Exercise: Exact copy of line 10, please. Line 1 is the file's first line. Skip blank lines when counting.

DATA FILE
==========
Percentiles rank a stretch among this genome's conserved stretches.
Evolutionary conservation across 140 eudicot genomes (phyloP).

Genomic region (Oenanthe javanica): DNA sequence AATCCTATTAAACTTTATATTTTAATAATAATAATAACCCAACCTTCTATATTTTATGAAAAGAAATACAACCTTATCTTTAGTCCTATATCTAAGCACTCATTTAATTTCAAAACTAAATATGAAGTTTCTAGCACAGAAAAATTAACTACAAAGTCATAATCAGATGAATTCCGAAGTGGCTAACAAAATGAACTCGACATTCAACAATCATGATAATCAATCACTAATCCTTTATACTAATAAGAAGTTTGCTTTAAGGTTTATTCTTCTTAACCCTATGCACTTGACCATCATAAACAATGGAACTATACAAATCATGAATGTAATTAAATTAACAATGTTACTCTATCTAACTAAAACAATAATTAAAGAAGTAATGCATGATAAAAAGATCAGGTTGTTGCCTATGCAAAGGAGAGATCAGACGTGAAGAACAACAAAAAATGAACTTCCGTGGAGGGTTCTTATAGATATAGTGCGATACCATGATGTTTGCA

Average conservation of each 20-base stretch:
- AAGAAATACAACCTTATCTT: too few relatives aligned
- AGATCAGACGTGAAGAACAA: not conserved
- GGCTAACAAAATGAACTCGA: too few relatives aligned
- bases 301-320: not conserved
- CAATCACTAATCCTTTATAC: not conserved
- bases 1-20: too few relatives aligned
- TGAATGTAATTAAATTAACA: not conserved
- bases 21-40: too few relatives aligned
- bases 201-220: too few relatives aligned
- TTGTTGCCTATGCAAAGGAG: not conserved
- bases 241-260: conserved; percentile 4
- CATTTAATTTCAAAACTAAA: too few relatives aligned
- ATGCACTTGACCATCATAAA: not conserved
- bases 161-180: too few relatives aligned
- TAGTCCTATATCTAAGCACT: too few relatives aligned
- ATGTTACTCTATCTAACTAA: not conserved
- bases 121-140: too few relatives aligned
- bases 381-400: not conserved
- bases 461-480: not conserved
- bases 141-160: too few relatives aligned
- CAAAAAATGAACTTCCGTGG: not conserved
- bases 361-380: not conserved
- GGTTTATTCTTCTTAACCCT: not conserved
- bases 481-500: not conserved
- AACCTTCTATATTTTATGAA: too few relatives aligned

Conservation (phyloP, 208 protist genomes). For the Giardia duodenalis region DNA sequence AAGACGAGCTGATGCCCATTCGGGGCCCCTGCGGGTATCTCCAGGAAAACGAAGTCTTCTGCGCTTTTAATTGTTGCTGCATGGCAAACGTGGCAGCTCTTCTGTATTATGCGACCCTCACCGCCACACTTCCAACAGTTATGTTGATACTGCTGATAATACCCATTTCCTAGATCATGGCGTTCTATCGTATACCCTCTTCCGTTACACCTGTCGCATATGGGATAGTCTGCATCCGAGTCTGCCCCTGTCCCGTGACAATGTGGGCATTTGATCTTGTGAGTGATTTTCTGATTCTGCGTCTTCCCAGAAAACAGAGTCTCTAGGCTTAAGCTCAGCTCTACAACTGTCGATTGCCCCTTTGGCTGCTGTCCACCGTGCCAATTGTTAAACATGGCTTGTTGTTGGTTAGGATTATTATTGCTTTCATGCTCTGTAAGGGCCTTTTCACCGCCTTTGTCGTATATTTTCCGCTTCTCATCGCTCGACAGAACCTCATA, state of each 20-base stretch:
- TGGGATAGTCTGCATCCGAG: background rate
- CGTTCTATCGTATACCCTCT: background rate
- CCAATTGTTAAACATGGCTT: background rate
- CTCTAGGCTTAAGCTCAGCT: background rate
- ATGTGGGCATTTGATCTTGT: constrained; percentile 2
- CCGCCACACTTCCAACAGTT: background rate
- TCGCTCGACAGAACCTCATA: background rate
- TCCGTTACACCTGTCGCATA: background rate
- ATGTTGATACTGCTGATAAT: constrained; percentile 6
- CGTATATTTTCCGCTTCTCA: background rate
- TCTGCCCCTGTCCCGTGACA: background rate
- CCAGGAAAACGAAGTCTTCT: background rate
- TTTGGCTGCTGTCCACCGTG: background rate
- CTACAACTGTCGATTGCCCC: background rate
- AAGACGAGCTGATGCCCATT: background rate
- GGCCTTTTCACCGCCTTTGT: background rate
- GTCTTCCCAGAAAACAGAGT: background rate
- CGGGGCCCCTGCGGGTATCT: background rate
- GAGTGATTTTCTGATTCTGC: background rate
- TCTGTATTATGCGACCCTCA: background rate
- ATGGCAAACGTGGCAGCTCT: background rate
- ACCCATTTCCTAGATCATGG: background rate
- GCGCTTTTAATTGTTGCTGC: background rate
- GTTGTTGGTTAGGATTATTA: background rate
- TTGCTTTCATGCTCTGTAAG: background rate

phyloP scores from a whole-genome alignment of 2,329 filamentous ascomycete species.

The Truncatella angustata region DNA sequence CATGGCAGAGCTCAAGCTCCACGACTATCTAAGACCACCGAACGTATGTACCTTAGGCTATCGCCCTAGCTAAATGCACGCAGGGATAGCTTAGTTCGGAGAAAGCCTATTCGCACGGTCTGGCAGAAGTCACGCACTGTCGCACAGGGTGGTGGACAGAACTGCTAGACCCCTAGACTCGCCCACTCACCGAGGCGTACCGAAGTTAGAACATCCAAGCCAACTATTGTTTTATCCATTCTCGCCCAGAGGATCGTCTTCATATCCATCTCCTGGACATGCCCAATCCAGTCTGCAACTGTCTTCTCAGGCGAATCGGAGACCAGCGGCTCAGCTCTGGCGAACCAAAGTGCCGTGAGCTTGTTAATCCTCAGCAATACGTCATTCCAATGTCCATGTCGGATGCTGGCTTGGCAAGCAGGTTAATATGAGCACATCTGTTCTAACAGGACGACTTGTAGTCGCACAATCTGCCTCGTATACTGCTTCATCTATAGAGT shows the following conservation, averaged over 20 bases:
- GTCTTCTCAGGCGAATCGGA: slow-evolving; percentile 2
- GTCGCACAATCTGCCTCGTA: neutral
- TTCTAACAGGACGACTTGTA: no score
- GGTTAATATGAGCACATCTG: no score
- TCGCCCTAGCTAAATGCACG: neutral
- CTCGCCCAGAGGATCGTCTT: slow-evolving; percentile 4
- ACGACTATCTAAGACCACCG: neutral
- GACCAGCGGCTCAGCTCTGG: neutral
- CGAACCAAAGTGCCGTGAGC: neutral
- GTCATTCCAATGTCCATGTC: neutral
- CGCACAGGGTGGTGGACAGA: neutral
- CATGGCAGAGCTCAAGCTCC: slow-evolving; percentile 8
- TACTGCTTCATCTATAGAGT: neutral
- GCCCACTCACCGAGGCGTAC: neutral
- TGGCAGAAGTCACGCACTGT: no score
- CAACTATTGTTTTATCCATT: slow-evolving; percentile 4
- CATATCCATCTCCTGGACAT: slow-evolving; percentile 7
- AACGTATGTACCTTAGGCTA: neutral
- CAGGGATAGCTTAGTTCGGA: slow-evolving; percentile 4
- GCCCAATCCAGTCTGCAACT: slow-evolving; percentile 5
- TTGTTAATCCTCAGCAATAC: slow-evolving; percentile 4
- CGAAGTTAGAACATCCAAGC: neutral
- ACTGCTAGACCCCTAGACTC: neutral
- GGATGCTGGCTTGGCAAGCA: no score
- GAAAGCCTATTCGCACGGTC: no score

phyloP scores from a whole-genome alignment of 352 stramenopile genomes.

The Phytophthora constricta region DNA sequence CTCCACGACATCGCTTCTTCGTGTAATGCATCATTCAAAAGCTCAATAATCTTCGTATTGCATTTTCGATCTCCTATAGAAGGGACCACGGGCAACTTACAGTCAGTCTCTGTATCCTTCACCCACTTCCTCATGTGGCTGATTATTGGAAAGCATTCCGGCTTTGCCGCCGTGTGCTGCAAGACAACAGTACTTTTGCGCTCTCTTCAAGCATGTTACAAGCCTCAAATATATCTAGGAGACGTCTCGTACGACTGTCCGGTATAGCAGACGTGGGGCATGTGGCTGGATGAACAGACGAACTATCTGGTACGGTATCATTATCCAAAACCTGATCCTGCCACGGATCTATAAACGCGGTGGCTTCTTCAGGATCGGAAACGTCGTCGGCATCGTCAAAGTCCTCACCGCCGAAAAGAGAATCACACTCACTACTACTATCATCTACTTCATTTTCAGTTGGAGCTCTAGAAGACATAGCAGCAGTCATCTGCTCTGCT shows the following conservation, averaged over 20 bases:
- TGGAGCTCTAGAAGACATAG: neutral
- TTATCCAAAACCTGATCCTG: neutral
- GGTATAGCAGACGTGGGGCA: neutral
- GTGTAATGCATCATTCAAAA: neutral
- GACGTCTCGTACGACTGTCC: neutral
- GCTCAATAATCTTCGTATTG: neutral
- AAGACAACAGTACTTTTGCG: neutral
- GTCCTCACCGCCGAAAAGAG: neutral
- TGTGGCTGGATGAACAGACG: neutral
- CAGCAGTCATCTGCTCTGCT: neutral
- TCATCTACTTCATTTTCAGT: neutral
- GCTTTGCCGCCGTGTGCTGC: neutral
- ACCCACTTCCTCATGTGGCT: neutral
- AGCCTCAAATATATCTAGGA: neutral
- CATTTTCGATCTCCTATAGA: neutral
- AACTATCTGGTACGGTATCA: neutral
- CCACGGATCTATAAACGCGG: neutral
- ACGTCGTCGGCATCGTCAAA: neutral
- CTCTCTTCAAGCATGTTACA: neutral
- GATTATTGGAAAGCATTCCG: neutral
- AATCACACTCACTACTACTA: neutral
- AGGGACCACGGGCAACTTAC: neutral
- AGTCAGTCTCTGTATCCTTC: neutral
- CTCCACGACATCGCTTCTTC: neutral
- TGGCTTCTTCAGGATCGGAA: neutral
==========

- bases 1-20: too few relatives aligned